In other words, with existing and cheap battery energy storage chemistries, we could halve the UK’s current total electrical generation.
Looking ahead, the total electrical requirement with a 50% EV take-up reduces from 100GW to around 65GW, which is still less than the current UK electrical power generation requirement. This would be a truly remarkable achievement; all made possible by battery energy storage. This is a very elementary calculation; any other factors such as supply efficiency, maintenance and downtime etc. will increase this figure, but it will be a low percentage increase. I hope that this analysis has clearly and simply shown that using existing battery technologies is the most important part of our energy strategy.
Other renewable energy generators could be considered as alternatives to wind and solar. Tidal power is another viable energy source, but is woefully underdeveloped. There are, rightly, objections to traditional barrages and tidal lagoons based on cost and damage to marine life. However, emerging technologies relying on tidal kinetic energy and free flow rather than capture are gaining commercial interest. Basically, these are based on undersea turbines that use water currents from coastal or deep estuary streams, to generate respectable levels of power. Pilot schemes are trialling up to 2MW from a single installation (Scotland, Spain etc.) Both horizontal and vertical axis turbines are under investigation with excellent results.
Whilst tidal power is the most reliable and predictable of all renewable energy sources, based on the relative movements of the Earth, Sun and Moon, it cannot guarantee to deliver at the right time to meet energy demands. For this reason, yet again, it is necessary to have energy storage integrated with all renewables-based energy generators. (Fig 7)
One of the tools in the shed of carbon reduction technology is the ability to capture CO2 as it is emitted from a fossil-fuel energy source. Recently this has been extended to sucking CO2 out of the atmosphere without linking it to a combustion process. Artificial methods rely on capturing and storing CO2 to remove it from the atmosphere. This is a large topic with rapidly emerging technologies. The various methods will be discussed in later articles. For now, we can say that present costs are $25-52/tonne of CO2 and there are two routes – storage in containers and reuse via carbonated beverages. The main disadvantage of these methods (financial considerations and future toxic waste sites put aside) is that they do not capture carbon; they capture carbon dioxide. This means that for every 12 tonnes of carbon removed, we also take out 32 tonnes of oxygen from the atmosphere. (Fig 8)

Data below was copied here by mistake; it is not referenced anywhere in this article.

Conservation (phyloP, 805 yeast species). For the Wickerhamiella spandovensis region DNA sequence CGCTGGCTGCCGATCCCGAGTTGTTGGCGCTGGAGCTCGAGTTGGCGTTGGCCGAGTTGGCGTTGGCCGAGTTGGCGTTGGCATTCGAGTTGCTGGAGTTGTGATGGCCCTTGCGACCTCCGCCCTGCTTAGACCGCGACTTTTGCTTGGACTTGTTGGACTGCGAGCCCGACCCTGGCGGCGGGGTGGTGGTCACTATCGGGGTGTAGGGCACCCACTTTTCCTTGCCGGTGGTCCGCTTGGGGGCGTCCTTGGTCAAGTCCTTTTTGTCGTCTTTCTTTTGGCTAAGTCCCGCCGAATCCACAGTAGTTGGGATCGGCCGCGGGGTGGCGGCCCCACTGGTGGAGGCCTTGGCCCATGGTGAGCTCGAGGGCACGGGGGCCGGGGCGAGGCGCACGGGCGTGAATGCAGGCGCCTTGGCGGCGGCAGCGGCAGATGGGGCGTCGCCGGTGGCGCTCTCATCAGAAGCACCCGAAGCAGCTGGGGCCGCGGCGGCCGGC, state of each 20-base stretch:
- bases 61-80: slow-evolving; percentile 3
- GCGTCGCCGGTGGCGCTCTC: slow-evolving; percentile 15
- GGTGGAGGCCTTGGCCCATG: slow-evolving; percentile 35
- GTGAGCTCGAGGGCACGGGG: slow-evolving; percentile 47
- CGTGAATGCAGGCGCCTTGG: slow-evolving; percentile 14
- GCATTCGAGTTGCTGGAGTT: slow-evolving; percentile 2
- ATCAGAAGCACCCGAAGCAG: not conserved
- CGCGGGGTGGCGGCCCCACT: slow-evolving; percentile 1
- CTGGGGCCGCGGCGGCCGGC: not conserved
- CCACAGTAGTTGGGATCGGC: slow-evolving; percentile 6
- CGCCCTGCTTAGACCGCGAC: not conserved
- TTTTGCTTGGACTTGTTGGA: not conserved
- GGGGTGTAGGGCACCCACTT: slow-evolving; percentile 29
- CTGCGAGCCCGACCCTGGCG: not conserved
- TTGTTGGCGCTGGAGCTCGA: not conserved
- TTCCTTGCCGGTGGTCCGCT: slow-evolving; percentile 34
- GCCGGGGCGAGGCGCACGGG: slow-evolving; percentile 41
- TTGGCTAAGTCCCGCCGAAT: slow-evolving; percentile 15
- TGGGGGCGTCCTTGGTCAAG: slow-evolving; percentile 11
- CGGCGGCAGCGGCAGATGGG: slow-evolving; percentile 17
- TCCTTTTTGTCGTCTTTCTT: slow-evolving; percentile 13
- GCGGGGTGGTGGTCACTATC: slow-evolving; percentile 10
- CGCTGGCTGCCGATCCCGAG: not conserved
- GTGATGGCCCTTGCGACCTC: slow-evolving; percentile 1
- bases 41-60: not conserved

Not a good idea. For this reason, we turn to a technology that has been hundreds of millions of years in the making. It already exists and was in plentiful supply until we reverse engineered these machines by burning them and releasing the stored carbon into the atmosphere. Yes, I am referring to that natural biological engine – constantly absorbing CO2, releasing oxygen and storing the carbon via photosynthesis – the tree. This free engine provides a far better ROI than our physical methods of carbon capture, and it generates oxygen!
The net zero emissions target also needs to take into account the biomass available. It is the arithmetic sum of the amount of GHGs generated, minus the amount absorbed. Again, some straightforward numbers give us a reasonable idea of the amount of carbon removed from the gross emission figure by trees alone. According to the UK’s Forestry Commission, there are around three billion trees in the UK. On average, a mature tree will synthesise around 21kg of CO2 per year.
Taking our current emissions as 455Mt CO2 per annum and dividing by 21 kg, we get a requirement of 2.12×1010 or 21 billion trees to get us to carbon neutral. We can deduct the three billion that we already have, leaving a mere 19 billion trees to plant in order to suck up all the current CO2 emissions.
Apart from the logistics of the planting exercise, how much area would be needed to accommodate this extra forestry? According to the Centre for Sustainable Health Care (nhsforest.org), typical forestry planting densities are around 2,000 trees per hectare. To plant 19 billion would need 9.5 million hectares of land, or the equivalent of 11 North Yorkshire counties’ worth, or more dramatically, close to one half of the total UK land area.
Dare I mention that the survival rate of saplings could be as low as 20% if measures are not taken to reduce damage from vertebrates, invertebrates and disease? Luckily there are other carbon sinks including grasslands, heaths, hedgerows, coastal tributaries and surrounding seas that also contribute.